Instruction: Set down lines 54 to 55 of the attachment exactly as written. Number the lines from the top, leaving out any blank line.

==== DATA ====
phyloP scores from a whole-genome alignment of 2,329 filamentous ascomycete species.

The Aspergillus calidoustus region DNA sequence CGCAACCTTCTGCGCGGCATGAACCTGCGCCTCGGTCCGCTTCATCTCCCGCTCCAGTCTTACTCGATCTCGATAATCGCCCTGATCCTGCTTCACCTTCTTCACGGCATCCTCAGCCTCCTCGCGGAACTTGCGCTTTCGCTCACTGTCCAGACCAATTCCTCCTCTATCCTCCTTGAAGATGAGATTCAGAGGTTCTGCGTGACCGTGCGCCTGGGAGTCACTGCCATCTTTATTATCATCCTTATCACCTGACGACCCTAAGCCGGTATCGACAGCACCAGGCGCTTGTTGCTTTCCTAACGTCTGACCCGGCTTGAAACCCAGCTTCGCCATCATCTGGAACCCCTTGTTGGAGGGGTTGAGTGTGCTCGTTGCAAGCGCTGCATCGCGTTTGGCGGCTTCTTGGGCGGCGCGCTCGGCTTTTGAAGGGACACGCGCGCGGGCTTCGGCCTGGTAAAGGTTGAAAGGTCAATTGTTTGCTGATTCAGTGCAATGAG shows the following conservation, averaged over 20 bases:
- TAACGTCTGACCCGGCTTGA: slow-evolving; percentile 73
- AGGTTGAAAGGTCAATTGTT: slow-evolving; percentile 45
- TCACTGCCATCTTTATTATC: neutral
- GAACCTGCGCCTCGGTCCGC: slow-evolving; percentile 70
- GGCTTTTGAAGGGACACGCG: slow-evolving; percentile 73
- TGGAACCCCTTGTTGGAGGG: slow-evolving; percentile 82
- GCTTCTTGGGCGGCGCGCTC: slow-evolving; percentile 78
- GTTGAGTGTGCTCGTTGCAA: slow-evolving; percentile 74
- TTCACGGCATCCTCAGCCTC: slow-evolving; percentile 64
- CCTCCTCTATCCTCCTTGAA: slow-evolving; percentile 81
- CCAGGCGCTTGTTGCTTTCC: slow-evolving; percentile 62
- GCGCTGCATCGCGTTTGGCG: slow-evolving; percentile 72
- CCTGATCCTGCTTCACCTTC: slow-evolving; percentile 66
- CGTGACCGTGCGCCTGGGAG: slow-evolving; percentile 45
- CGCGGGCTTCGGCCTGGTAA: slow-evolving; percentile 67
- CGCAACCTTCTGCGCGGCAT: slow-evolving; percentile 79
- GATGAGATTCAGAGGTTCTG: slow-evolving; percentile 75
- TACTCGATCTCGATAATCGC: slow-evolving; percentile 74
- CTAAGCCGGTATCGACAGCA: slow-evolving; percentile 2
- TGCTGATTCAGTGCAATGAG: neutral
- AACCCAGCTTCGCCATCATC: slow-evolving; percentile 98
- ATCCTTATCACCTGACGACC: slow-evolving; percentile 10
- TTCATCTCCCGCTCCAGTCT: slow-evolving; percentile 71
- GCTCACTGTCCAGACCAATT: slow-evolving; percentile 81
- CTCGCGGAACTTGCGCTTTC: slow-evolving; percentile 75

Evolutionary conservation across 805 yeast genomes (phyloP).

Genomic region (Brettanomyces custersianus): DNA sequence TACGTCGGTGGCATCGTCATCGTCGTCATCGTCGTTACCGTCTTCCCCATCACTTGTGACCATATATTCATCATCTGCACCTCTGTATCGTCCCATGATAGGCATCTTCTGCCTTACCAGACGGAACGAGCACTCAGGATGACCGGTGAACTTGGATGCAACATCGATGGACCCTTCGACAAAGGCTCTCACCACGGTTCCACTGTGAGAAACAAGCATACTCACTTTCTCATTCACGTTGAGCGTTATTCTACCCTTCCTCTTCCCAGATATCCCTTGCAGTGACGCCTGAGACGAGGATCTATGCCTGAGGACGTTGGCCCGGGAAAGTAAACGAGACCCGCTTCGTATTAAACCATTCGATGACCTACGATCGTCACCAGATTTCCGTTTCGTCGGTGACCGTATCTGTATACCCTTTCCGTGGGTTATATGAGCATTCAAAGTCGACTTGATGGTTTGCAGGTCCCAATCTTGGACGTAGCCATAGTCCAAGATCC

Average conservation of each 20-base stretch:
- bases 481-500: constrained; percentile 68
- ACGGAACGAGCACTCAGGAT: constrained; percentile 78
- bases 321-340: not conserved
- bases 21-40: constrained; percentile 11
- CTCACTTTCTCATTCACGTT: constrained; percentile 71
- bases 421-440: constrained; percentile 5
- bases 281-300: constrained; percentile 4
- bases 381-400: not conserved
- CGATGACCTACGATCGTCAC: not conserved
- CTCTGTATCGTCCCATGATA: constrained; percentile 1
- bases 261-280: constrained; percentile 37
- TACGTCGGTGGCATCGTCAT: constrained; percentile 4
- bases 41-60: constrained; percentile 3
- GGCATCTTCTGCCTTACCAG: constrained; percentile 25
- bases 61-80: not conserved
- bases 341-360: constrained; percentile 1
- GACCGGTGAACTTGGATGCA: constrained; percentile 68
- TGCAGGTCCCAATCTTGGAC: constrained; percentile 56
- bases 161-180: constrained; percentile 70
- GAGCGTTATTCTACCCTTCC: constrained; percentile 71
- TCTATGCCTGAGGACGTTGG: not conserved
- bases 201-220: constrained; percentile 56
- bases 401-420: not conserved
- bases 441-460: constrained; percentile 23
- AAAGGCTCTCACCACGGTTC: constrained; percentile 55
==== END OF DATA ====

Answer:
- bases 441-460: constrained; percentile 23
- AAAGGCTCTCACCACGGTTC: constrained; percentile 55